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Stanford International Bank, Ltd. (Stanford Group Company, Stanford Capital Management)

MURRAY, FRANK & SAILER LLP is investigating claims against Stanford International Bank, Ltd., Stanford Group Company, Stanford Capital Management ("Stanford"), Stanford's CEO (R. Allen Stanford), and CFO (James M. Davis), among others, on behalf of investors who: (i) purchased certificates of deposits ("CDs") from Stanford, or (ii) purchased securities in Stanford's proprietary mutual fund wrap program, called Stanford Allocation Strategy ("SAS").

On February 16, 2009, the Securities and Exchange Commission ("SEC") effectively shut down the operations of Stanford. The SEC obtained a court order that restrained the company and its officers from any further fraudulent activity, froze all of Stanford's assets and placed the company in control of a court-appointed receiver. According to the SEC, investors who purchased CDs and SAS from Stanford may have lost part or all of their investments as billions of dollars are currently unaccounted for.

Certificates of Deposit Fraud

According to the SEC, Stanford sold approximately $8 billion of CDs by promising exceptionally high interest rates. In selling its CDs, Stanford claimed in its promotional material and public reports that its unique investment strategy allowed it to achieve double-digit returns on its investments over the prior 15 years, allowing it to offer high yields to CD purchasers. Stanford misrepresented to CD purchasers that their deposits were safe, claiming that Stanford: (i) re-invested client funds primarily in "liquid" financial instruments (the "Portfolio"); (ii) monitored the Portfolio through a team of 20-plus analysts; and (iii) was subject to yearly audits by Antiguan regulators.

Stanford's assurances were materially false and misleading in that: (a) the Portfolio was not invested in liquid financial instruments or allocated in the manner described in its promotional material and public reports, but instead was placed in illiquid investments, such as real estate and private equity; (b) the vast majority of the Portfolio was not monitored by a team of analysts, but rather two people; and (c) the Antiguan regulators at issue did not audit the Portfolio or verify the assets that Stanford claimed in its financial statements. Also, Stanford had invested a portion of the Portfolio with Bernard Madoff Securities, contrary to its public statements on this subject.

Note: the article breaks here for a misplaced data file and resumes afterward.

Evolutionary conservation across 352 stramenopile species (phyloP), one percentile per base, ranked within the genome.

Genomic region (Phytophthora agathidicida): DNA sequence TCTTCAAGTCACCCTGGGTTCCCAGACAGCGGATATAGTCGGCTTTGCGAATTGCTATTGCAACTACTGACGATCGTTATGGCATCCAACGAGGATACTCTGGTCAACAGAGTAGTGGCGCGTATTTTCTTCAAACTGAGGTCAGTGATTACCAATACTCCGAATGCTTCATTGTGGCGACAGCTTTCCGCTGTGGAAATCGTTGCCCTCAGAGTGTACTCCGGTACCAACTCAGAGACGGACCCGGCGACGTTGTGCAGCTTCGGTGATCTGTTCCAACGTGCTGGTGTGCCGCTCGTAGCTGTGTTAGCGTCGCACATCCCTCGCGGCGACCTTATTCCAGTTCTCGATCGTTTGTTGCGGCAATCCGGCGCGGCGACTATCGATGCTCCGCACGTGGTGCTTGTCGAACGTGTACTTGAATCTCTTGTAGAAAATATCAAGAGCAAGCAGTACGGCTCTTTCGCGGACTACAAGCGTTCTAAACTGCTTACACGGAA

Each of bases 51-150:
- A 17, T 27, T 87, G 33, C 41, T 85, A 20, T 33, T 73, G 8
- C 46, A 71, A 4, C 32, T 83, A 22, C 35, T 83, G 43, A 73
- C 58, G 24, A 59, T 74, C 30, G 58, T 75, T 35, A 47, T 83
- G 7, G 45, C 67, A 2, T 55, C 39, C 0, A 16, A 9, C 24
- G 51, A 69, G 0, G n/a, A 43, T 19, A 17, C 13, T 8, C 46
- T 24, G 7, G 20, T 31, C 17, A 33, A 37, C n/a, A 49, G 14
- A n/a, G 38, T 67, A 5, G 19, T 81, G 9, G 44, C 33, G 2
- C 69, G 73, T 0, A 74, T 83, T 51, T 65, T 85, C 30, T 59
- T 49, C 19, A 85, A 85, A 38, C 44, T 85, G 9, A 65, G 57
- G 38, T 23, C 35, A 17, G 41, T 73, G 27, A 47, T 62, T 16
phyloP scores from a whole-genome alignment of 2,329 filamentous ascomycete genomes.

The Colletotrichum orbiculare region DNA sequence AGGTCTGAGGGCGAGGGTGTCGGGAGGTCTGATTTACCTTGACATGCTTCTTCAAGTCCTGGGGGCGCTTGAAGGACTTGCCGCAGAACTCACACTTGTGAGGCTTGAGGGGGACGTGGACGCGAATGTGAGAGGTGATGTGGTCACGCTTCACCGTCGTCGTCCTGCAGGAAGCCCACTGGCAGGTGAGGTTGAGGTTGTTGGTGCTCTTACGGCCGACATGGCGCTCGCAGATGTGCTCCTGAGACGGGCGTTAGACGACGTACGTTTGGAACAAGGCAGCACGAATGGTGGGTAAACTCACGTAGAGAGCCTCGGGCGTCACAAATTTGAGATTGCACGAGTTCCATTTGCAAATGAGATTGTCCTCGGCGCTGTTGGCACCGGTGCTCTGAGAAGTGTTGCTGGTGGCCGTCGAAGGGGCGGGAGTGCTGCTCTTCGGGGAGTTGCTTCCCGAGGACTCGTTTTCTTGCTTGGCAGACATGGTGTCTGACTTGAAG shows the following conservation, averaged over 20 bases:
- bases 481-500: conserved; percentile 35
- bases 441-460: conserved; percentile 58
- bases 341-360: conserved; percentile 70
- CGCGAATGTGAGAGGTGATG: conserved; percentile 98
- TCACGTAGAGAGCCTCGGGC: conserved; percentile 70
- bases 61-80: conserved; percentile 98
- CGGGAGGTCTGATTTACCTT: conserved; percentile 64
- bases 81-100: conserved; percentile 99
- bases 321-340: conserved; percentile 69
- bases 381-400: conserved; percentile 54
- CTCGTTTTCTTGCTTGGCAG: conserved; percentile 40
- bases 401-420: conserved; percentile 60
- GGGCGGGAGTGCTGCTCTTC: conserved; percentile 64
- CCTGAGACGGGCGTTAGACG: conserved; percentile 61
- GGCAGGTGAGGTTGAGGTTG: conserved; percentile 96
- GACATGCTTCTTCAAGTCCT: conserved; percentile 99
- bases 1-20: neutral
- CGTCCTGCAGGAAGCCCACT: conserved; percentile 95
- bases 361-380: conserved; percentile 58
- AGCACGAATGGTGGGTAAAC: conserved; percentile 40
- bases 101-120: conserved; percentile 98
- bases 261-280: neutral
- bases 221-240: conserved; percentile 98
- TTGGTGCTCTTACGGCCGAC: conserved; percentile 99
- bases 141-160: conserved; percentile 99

Mutual Fund Wrap Program Fraud

Similarly, Stanford was able to sell over $1 billion of SAS to investors by providing materially false and misleading historical performance data. In selling SAS, Stanford materially mislead investors by claiming that SAS accounts from 1999-2004 outperformed the S&P 500 by an average of approximately 13%. In fact, these results were fictional, or "back-tested," numbers that did not reflect results from actual trading. Stanford, with the benefit of hindsight, picked mutual funds that performed extremely well during 1999-2004, and presented the back-tested performance of those top-performing funds to potential clients as if they were actual returns earned by SAS. Further, Stanford touted "actual" model SAS performance results for later years that were substantially inflated over true SAS investment returns.

If you purchased CDs or SAS from Stanford International Bank, or an affiliated entity, and have questions concerning this notice or your rights, please contact us by phone or email.



Brian Brooks

Eva Hromadkova

(212) 682-1818

(800) 497-8076

[email protected]

275 Madison Avenue, Suite 801
New York, NY 10016
Phone: (212) 682-1818
Toll-Free: (800) 497-8076

Fax: (212) 682-1892
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